It's a well known fact that as you start to reduce the area of your roller reefing headsail area in response to the breeze piping up, one’s ability to make good progress to windward diminishes rapidly and before you say it, yes, a sail fitted with a foam luff does help flatten the sail but nothing beats a nice flat headsail for that upwind performance. In the good old days before roller reefing systems became the norm and a genoa or jib was hanked on, one would go to sea with a ‘quiver’ of headsails consisting of at least a number 1, 2, 3 and of course a storm jib. Many a happy hour was spent by sailors of my generation clinging on for dear life on a foredeck whilst we did a head sail change as the wind increased! The downside, of course, was time spent on the bucking foredeck but on the plus side windward performance was not compromised which is always reassuring when there is a leeshore close to hand. The question is….how does one get the best of both worlds, the convenience of a roller reefing genoa which can be reduced in area at a ‘pull of the line’ and once the sail is an appropriate size for the wind strength still retain pointing ability? Perhaps you should consider the French made Storm-Bag.


    We have been selling the Storm Bag in the UK for over eight years and the feed back we get is that yes it makes a brilliant storm sail, easy to deploy with minimum time spent on the foredeck, however a number of our customers have also used it to great effect as a number three jib praising its excellent ability to punch to windward. If you have, say, a yacht of thirty three feet and wanted a dedicated storm jib we would recommend the 6m²model, however if you want a heavy weather head sail/storm jib you may want to consider the next size up which is the 8m² model. The Storm-Bag, (whatever size from 4m² to 13m²) is packaged for immediate deployment with minimal hassle on a furled headsail. The main virtue is simplicity and safety, less time on the foredeck and also avoids the need for a baby stay with all the expensive installation that would be required. The Storm-bag wraps around the furled genoa and forms a perfect aerofoil eliminating any dead area at all and avoiding the turbulence that can effect a sail on an inner forestay.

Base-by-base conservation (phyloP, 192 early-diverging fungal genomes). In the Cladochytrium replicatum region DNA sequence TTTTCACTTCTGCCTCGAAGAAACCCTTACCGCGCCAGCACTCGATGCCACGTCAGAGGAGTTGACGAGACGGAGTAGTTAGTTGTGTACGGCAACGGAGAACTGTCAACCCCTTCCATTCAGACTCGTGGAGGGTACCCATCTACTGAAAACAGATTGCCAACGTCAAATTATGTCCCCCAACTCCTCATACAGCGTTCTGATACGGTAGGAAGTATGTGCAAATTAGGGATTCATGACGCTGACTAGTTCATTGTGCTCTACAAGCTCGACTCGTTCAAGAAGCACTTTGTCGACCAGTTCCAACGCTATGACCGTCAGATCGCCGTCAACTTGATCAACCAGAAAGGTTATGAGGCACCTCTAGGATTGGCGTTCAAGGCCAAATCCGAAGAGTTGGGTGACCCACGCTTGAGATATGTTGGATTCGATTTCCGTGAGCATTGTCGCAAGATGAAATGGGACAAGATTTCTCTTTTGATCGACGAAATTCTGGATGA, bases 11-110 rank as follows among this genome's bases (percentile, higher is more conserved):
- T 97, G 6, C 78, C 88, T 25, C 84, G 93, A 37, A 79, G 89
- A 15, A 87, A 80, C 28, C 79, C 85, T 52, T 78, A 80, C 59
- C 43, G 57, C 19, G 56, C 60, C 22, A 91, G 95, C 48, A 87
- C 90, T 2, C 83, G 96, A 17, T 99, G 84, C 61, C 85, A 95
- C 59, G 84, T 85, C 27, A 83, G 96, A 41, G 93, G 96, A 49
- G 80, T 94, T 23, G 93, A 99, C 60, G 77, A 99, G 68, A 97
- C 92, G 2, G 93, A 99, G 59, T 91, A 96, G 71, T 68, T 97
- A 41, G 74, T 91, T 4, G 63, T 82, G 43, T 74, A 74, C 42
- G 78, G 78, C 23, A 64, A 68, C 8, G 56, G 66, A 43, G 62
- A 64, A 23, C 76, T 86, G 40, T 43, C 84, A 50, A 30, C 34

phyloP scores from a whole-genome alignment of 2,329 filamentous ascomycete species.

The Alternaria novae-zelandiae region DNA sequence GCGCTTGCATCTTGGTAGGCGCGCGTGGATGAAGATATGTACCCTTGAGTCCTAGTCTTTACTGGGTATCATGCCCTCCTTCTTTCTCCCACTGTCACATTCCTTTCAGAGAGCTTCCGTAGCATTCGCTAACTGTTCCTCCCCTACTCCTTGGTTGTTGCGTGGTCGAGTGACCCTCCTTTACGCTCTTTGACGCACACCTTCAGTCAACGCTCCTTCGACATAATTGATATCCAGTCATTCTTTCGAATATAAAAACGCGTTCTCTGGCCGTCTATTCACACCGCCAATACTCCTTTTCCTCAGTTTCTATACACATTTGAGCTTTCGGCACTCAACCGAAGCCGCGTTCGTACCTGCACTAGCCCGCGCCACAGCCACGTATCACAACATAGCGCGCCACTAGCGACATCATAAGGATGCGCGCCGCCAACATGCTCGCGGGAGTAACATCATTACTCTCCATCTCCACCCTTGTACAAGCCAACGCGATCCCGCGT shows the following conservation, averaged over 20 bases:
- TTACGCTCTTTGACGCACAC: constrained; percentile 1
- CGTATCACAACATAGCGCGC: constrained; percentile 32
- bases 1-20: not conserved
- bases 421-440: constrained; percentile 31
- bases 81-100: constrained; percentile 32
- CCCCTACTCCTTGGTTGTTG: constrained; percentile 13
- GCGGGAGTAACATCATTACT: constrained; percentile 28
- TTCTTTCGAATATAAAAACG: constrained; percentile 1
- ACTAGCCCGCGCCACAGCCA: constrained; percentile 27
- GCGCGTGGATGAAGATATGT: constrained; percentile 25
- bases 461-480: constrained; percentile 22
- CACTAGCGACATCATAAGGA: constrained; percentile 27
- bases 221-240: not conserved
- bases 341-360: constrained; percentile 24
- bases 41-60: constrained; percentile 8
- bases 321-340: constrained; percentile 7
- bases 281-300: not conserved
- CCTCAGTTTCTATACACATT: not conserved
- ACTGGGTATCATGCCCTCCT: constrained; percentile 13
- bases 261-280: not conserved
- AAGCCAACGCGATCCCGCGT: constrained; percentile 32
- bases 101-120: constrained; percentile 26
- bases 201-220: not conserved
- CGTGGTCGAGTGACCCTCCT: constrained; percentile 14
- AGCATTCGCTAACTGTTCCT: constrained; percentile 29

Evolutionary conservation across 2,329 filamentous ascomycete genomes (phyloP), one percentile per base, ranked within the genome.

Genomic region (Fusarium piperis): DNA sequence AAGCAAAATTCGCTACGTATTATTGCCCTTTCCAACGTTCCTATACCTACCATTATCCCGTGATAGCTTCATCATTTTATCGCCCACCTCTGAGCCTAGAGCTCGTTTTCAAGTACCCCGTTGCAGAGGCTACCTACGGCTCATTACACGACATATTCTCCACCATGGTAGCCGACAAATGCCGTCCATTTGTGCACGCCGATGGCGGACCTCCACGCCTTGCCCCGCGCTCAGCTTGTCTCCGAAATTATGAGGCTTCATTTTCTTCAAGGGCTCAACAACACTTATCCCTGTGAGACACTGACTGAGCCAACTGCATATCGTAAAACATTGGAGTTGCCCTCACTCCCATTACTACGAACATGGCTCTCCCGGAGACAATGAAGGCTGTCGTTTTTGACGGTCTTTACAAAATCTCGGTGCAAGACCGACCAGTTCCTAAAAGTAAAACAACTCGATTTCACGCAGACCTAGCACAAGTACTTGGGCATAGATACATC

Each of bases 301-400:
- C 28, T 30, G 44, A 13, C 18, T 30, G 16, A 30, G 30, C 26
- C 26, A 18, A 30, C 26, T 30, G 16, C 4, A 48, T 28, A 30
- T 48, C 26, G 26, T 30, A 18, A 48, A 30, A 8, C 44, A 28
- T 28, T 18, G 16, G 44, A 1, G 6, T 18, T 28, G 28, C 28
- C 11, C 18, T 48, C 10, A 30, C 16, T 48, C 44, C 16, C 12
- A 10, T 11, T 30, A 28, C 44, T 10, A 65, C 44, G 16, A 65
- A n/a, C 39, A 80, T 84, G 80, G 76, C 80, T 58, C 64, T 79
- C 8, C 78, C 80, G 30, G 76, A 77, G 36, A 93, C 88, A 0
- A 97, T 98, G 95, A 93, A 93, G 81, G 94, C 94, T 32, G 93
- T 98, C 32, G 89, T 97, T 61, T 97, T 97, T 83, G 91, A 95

Here is an article by Norwegian sailor Jon Amtrup:


    “Today, Norwegian sailor Jon Amtrup, cruising expert and publisher of TheSailNews shows you a new innovative product that allows you to hoist a storm jib faster and easier and from the safety of the cockpit!

    There is no really easy way to hoist a storm sail when the weather is bad. The key is to be prepared. And the new Storm-bag looks like a product that can make life on foredeck and on board much easier in a big blow.

    The Storm-bag is a new concept from the company Storm-bag Delta voiles in the French sailing Mecca Trinité sur mer. They have seen the way modern cruisers are set up with one furling Genoa and very seldom any cutter stay.

    What to do when there is a big blow coming? The shape of a nearly rolled up Genoa is very seldom a good solution.

    And to take the Genoa down on deck may seem like a nightmare for people who are only taking it down every autumn.

    There already exists a few different solutions for rigging a storm jib, but most of them require a lot of work on the foredeck in heavy conditions. The Storm-bag is so far the smoothest solution we have seen.

    It comes folded in a yellow soft bag. Wrap it around the furled Genoa, attach the halyard, tack strop, and sheets and it is ready to be hoisted from the safety of the cockpit. The orange sail is double so it folds around the furled Genoa, and the two separate clews join together as one.”